“Vivek Shanbhag is an Indian Chekhov.” —Suketu Mehta, author of Maximum City
For readers of Akhil Sharma, Mohsin Hamid, and Teju Cole, a haunting novel about an upwardly mobile family splintered by success in rapidly changing India
“It’s true what they say—it’s not we who control money, it’s the money that controls us.”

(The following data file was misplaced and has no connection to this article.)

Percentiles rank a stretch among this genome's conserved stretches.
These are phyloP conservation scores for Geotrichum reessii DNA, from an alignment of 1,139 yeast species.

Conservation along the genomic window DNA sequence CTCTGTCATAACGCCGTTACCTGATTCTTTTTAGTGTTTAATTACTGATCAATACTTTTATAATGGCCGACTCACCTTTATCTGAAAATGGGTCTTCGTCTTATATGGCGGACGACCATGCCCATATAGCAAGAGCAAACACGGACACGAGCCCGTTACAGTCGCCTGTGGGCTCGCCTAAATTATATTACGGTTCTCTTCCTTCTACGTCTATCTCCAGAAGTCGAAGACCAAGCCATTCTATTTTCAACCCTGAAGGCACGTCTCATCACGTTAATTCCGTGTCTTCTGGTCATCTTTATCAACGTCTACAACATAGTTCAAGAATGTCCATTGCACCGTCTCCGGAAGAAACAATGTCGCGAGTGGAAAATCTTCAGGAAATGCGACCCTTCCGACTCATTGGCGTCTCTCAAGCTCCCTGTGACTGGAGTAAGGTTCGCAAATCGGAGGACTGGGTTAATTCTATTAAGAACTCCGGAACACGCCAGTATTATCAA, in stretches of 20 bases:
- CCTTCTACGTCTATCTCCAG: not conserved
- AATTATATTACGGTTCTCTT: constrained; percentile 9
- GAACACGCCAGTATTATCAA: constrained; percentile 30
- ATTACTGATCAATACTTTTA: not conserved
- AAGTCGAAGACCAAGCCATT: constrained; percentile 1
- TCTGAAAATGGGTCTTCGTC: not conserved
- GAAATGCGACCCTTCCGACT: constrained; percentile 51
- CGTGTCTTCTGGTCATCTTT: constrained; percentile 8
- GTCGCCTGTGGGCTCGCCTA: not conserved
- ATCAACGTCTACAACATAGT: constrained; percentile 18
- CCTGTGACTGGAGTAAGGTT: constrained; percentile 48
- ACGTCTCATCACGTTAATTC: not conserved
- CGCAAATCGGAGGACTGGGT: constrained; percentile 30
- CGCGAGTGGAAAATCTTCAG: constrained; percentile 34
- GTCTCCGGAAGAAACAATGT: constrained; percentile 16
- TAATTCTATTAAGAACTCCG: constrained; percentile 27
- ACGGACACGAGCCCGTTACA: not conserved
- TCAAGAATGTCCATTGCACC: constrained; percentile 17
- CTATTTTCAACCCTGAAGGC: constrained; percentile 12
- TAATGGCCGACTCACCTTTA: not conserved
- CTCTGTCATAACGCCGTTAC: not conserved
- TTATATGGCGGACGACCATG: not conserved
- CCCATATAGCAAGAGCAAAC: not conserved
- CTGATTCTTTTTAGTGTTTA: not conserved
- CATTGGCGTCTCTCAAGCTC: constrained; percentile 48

In this masterful novel by the acclaimed Indian writer Vivek Shanbhag, a close-knit family is delivered from near-destitution to sudden wealth after the narrator’s uncle founds a successful spice company. As the narrator—a sensitive young man who is never named—his sister, his parents, and his uncle move from a cramped, ant-infested shack to a larger house and begin to grow accustomed to their newfound wealth, the family dynamics begin to shift. Allegiances and desires realign; marriages are arranged and begin to falter; and conflict brews ominously in the background. Things begin to become “ghachar ghochar”—a nonsense phrase that, to the narrator, comes to mean something entangled beyond repair. Told in clean, urgent prose, and punctuated by moments of unexpected warmth and humor, Ghachar Ghochar is a quietly enthralling, deeply unsettling novel about the shifting meanings—and consequences—of financial gain in contemporary India.